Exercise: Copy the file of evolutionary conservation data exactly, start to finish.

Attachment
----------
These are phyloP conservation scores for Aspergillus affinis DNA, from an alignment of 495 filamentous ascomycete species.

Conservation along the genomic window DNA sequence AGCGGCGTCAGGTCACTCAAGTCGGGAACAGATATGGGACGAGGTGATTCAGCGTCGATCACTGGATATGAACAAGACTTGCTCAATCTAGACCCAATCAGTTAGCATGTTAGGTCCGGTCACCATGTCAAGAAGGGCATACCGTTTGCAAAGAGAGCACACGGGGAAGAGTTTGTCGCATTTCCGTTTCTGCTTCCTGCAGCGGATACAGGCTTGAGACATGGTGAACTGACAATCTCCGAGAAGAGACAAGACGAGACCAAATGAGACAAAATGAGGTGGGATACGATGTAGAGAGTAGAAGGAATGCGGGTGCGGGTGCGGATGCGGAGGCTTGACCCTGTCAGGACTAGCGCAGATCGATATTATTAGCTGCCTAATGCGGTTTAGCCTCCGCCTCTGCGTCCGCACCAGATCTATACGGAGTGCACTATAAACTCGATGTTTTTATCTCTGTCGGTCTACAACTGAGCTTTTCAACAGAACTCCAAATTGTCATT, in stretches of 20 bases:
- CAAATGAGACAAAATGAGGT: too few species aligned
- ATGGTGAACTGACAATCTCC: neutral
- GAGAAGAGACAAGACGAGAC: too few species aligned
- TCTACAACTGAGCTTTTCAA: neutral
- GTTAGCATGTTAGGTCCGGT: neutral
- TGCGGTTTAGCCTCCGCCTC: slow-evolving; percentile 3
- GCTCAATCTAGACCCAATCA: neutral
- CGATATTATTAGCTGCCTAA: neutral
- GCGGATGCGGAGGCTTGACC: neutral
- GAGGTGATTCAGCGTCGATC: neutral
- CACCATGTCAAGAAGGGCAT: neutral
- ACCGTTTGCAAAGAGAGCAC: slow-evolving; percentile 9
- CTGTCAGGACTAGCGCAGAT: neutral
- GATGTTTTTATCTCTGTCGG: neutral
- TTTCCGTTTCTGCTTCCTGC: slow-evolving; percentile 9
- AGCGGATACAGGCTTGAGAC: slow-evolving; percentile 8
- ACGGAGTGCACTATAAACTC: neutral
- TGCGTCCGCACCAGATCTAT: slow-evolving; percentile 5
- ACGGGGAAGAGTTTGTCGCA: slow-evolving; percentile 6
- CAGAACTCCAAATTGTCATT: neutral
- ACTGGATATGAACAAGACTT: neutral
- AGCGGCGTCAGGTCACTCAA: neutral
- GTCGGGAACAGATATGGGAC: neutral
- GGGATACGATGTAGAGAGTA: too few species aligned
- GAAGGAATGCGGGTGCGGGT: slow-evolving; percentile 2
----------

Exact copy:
These are phyloP conservation scores for Aspergillus affinis DNA, from an alignment of 495 filamentous ascomycete species.

Conservation along the genomic window DNA sequence AGCGGCGTCAGGTCACTCAAGTCGGGAACAGATATGGGACGAGGTGATTCAGCGTCGATCACTGGATATGAACAAGACTTGCTCAATCTAGACCCAATCAGTTAGCATGTTAGGTCCGGTCACCATGTCAAGAAGGGCATACCGTTTGCAAAGAGAGCACACGGGGAAGAGTTTGTCGCATTTCCGTTTCTGCTTCCTGCAGCGGATACAGGCTTGAGACATGGTGAACTGACAATCTCCGAGAAGAGACAAGACGAGACCAAATGAGACAAAATGAGGTGGGATACGATGTAGAGAGTAGAAGGAATGCGGGTGCGGGTGCGGATGCGGAGGCTTGACCCTGTCAGGACTAGCGCAGATCGATATTATTAGCTGCCTAATGCGGTTTAGCCTCCGCCTCTGCGTCCGCACCAGATCTATACGGAGTGCACTATAAACTCGATGTTTTTATCTCTGTCGGTCTACAACTGAGCTTTTCAACAGAACTCCAAATTGTCATT, in stretches of 20 bases:
- CAAATGAGACAAAATGAGGT: too few species aligned
- ATGGTGAACTGACAATCTCC: neutral
- GAGAAGAGACAAGACGAGAC: too few species aligned
- TCTACAACTGAGCTTTTCAA: neutral
- GTTAGCATGTTAGGTCCGGT: neutral
- TGCGGTTTAGCCTCCGCCTC: slow-evolving; percentile 3
- GCTCAATCTAGACCCAATCA: neutral
- CGATATTATTAGCTGCCTAA: neutral
- GCGGATGCGGAGGCTTGACC: neutral
- GAGGTGATTCAGCGTCGATC: neutral
- CACCATGTCAAGAAGGGCAT: neutral
- ACCGTTTGCAAAGAGAGCAC: slow-evolving; percentile 9
- CTGTCAGGACTAGCGCAGAT: neutral
- GATGTTTTTATCTCTGTCGG: neutral
- TTTCCGTTTCTGCTTCCTGC: slow-evolving; percentile 9
- AGCGGATACAGGCTTGAGAC: slow-evolving; percentile 8
- ACGGAGTGCACTATAAACTC: neutral
- TGCGTCCGCACCAGATCTAT: slow-evolving; percentile 5
- ACGGGGAAGAGTTTGTCGCA: slow-evolving; percentile 6
- CAGAACTCCAAATTGTCATT: neutral
- ACTGGATATGAACAAGACTT: neutral
- AGCGGCGTCAGGTCACTCAA: neutral
- GTCGGGAACAGATATGGGAC: neutral
- GGGATACGATGTAGAGAGTA: too few species aligned
- GAAGGAATGCGGGTGCGGGT: slow-evolving; percentile 2